Published by Communications and Public Affairs (519) 824-4120, Ext. 56982 or 53338
April 18, 2005
U of G Prof Wins Prestigious Physics Medal
A University of Guelph physics professor has been named the 2005 winner of the Canadian Association of Physicists’ (CAP) Herzberg Medal, which recognizes outstanding research achievements of scientists aged 40 and younger.
“It’s pretty sweet — it’s like a big Christmas gift you didn’t expect,” says Eric Poisson, who was recognized for his work on gravitational waves and black holes.
The annual award, first introduced in 1970, is named in honour of Nobel Prize-winning chemist Gerhard Herzberg. U of G physics professor Bernie Nickel won the award in 1981.
Poisson researches the physics of gravitational waves — ripples in the fabric of space and time that scientists believe are caused by violent events in the distant universe such as collisions of black holes or shock waves from a supernova explosion.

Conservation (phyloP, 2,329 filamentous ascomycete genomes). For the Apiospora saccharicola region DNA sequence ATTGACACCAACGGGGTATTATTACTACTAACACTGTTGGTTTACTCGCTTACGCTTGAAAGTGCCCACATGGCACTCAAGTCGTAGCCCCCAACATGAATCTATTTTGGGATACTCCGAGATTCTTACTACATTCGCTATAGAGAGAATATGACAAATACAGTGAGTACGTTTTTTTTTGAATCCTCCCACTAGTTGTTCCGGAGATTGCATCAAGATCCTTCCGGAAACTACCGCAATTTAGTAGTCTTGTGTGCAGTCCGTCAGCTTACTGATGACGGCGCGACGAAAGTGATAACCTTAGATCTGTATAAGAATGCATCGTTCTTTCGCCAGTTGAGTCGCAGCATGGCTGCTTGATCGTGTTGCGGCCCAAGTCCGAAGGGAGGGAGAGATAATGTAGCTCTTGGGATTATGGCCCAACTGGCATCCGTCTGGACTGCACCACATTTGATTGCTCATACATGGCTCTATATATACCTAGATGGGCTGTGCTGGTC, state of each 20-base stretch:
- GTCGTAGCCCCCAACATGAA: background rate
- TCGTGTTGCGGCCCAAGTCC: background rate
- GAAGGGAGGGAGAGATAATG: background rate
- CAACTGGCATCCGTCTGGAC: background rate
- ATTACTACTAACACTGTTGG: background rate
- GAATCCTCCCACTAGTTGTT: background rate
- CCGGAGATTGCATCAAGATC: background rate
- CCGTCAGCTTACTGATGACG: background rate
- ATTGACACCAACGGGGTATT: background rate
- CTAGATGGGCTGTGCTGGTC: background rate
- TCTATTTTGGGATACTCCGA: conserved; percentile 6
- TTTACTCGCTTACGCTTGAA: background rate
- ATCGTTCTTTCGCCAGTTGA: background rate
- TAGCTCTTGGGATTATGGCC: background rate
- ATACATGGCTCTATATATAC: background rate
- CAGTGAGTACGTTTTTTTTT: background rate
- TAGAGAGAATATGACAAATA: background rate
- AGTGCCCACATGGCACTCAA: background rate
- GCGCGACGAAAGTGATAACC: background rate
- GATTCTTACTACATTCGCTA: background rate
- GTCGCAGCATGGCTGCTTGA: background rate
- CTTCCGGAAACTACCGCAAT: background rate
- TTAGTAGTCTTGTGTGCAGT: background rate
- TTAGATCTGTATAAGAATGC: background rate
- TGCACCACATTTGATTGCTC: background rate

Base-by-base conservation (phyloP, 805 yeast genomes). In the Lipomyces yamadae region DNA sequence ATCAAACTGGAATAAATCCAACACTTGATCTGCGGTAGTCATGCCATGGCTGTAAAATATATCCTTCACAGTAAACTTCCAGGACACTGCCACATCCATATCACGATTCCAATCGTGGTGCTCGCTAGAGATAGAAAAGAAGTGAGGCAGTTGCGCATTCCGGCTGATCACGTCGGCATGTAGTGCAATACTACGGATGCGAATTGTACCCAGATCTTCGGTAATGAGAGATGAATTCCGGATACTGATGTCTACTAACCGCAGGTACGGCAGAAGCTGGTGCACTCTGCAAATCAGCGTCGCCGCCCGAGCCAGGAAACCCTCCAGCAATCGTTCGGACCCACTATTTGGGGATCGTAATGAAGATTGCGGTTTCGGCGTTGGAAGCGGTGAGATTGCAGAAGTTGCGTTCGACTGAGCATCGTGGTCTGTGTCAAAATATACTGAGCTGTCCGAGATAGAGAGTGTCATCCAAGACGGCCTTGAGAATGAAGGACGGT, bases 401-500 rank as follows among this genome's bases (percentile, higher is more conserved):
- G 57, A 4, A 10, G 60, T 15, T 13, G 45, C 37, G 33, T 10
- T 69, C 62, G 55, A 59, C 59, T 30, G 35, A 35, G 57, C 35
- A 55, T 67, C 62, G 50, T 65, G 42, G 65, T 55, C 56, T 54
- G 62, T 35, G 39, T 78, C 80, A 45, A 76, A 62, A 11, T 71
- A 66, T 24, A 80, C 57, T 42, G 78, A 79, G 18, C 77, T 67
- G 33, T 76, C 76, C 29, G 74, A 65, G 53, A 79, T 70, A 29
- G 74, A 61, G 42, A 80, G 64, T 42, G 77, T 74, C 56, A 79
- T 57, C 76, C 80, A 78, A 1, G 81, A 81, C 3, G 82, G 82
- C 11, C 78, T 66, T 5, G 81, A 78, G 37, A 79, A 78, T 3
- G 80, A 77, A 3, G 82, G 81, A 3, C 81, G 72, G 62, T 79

His recent studies include investigating “tides” raised on black holes by nearby objects, much as ocean tides result on Earth from our planet’s interaction with the moon. He wrote about the mechanics of black holes in a textbook called A Relativist’s Toolkit.
Poisson joined U of G in 1995 and is an affiliate of Waterloo’s Perimeter Institute for Theoretical Physics. He will receive the medal in June at CAP’s annual awards banquet in Vancouver.
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